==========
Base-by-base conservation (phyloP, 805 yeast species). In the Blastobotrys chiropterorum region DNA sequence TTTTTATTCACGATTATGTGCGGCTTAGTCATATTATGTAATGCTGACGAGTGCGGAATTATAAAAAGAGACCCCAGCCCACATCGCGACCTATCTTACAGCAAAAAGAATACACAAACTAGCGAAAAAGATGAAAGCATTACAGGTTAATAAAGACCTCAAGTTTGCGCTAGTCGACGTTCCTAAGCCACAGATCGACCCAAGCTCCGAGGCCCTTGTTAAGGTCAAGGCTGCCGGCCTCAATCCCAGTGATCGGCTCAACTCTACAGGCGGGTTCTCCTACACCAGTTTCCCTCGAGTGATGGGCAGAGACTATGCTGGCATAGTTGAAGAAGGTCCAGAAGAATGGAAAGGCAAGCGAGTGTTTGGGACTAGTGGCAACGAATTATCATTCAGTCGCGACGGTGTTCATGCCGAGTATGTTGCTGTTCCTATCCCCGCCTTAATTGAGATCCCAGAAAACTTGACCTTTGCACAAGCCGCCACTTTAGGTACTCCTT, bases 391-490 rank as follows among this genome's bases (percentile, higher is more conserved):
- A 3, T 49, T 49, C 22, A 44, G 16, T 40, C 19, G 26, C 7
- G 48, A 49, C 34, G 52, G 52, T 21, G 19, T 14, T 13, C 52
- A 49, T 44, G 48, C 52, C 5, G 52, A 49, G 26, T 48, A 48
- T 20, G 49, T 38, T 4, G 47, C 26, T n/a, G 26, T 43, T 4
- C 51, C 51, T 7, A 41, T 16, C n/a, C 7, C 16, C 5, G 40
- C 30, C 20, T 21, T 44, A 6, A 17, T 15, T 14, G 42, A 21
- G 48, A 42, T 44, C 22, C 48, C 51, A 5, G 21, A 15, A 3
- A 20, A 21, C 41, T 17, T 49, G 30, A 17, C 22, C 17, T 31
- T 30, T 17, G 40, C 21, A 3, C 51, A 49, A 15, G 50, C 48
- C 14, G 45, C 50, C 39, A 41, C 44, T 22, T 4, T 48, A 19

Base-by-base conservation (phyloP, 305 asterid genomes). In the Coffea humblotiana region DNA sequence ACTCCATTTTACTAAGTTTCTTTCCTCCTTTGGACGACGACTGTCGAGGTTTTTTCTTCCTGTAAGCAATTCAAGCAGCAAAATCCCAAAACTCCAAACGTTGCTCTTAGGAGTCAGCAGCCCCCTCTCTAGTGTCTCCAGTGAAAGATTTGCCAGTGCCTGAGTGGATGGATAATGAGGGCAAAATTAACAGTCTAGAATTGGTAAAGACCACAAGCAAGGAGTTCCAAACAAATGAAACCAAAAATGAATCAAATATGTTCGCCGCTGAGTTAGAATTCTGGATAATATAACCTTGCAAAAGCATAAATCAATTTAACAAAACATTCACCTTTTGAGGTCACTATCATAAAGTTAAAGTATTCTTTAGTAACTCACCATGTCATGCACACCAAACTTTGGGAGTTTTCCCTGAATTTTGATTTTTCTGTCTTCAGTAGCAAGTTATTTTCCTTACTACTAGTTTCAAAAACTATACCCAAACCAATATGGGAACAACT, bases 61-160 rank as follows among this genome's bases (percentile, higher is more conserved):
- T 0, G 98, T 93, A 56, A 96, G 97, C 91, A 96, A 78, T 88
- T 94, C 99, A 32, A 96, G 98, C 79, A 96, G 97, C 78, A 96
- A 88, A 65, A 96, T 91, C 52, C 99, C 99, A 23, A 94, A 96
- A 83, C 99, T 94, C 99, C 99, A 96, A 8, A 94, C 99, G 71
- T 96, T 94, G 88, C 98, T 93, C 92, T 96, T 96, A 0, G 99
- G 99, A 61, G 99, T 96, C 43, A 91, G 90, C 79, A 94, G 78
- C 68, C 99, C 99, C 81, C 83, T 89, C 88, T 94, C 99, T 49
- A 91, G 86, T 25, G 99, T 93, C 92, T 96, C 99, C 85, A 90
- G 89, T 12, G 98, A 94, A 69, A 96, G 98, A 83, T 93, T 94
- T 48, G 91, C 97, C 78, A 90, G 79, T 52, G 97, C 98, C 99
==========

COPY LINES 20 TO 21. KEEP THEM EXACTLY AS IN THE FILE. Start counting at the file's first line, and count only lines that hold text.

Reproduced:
- A 91, G 86, T 25, G 99, T 93, C 92, T 96, C 99, C 85, A 90
- G 89, T 12, G 98, A 94, A 69, A 96, G 98, A 83, T 93, T 94